With all the talk of social media and the dominance of Facebook in the our thoughts when we market your book online, authors have been asking me “Do I still need a mailing list?”

The answer is any unwavering YES!

@ for mailing listsWhen I started my mailing list back in the 1990’s, just having an email address from a reader meant you had a connection. Then marketers got busy sending out offers and mailings, with some large companies reaching millions of subscribers. Spammers really added to the clutter to the point where many people shut down one email address and started over.

However, in the past decade, we’ve all come to depend on email for important communications. Most good email services do a pretty good job of catching the spam, and we’ve all learned to filter and ignore the mundane or irrelevant mail.

You Have to Be Relevant

When I talk to major marketers about their mailing lists, they tell tales of lower response rates to sales offer emails. One might think that email is on it’s way out.

Not quite, what on it’s way out is irrelevant emails.

It’s true that some young people forgo an email address to get their messages from other sources, but most everyone is getting email type messages in one or more places. Facebook has just announce integration with email systems. Emails between real people have a real conversation is alive and well.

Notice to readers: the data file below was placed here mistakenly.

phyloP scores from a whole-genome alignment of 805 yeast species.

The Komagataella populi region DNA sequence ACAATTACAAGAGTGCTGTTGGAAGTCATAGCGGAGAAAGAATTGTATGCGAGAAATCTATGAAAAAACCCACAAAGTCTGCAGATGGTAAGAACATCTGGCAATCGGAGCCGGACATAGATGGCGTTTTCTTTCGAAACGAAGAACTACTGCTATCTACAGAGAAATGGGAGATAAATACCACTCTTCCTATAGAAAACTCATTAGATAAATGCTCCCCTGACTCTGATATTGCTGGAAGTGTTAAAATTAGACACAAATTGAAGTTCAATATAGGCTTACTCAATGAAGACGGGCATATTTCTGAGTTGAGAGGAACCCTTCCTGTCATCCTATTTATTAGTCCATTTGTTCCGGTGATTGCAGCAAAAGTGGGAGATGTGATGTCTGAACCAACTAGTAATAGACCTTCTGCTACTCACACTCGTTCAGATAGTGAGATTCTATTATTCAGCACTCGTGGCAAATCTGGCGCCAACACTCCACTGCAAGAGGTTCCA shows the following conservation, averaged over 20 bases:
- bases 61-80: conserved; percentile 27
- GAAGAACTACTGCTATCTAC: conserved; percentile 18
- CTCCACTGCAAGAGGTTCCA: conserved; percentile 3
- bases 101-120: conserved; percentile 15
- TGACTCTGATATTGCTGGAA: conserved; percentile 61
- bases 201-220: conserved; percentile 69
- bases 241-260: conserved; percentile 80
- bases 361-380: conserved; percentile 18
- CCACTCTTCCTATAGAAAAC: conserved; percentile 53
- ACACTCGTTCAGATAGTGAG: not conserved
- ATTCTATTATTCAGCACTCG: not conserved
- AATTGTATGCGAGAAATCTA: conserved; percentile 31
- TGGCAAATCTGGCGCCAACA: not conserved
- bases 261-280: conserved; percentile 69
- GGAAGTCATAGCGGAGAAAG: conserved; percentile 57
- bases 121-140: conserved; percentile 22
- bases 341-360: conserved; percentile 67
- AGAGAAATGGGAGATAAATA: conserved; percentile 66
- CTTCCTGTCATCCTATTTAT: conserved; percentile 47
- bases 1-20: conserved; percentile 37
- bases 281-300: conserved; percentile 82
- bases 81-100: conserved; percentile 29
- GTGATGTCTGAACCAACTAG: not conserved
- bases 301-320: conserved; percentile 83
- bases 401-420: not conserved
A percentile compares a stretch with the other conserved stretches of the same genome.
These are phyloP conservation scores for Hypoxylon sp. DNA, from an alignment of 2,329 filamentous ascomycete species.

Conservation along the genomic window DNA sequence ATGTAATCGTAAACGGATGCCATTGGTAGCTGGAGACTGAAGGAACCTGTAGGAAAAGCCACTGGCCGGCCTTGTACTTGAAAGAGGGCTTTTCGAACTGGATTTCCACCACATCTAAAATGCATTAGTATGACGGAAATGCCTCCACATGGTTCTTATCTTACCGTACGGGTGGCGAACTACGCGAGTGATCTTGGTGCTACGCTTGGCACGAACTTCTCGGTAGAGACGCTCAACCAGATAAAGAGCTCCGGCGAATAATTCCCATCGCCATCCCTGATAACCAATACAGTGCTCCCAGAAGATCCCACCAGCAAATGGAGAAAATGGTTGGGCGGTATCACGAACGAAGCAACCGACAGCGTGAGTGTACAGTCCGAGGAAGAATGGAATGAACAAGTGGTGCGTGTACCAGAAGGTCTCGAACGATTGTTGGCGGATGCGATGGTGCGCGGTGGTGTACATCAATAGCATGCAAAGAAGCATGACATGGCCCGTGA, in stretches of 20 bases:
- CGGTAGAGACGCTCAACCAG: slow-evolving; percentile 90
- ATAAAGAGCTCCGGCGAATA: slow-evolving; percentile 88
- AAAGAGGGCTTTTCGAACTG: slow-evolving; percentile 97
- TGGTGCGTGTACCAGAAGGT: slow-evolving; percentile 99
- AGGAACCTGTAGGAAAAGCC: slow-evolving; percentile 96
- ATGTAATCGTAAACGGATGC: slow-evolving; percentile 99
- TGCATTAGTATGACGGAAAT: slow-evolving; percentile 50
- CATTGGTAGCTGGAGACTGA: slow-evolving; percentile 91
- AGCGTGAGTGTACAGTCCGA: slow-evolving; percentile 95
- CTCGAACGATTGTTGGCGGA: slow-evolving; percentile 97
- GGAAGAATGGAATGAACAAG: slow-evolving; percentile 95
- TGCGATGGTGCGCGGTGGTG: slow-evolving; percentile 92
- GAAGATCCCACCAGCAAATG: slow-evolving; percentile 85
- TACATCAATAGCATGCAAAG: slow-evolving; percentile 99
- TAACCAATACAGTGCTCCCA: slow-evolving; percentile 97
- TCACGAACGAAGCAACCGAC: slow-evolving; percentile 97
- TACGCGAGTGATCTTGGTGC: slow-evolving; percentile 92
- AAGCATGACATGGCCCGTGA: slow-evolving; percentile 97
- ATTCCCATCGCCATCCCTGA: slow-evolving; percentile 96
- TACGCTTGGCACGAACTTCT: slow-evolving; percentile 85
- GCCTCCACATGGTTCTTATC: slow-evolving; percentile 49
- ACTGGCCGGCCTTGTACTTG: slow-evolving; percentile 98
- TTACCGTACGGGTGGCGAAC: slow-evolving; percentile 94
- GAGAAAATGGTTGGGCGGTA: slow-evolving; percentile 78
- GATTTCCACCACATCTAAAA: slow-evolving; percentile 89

What does this mean for an author today?

You have a major advantage when you engage readers using email. As an author you understand the power of the written word. In an age where much of the communications amounts to the written equivalent of grunts and murmurs, a little bit of attention to good writing really stands out.

Here’s some tips for getting your email read

  1. Make sure your are writing as a human being. Put your own name and a return address on every email and expect that some of your readers will reply and want a response. If you have a large following, you may need some assistance, but there’s no excuse for ignoring your readers.
  2. The SUBJECT LINE is the most important part of an email message. If your reader thinks it’s just another ad or notice, you’ve lost them before the message is opened.
  3. An email is not a book. Keep it brief, get to the point and let your readers know what do next to continue the conversation.
  4. Don’t send email just for your own goals. Pay attention to what the readers will be feeling and thinking when they get your email. What is their desire? Speak to those desires and they will respond.

How To Build Your Mailing List

When you know what your readers want, it’s easier to find other places they are reading relevant information. You can buy advertising, or reach these group in forums, chat rooms and user groups… or you can get creative…

My favorite way to find people who are anxious to read about a subject is a cross promotion with other authors in similar niches. We often put dozens to hundreds of authors together to announce a new book launch or business. We know that readers will like seeing what authors they know recommend.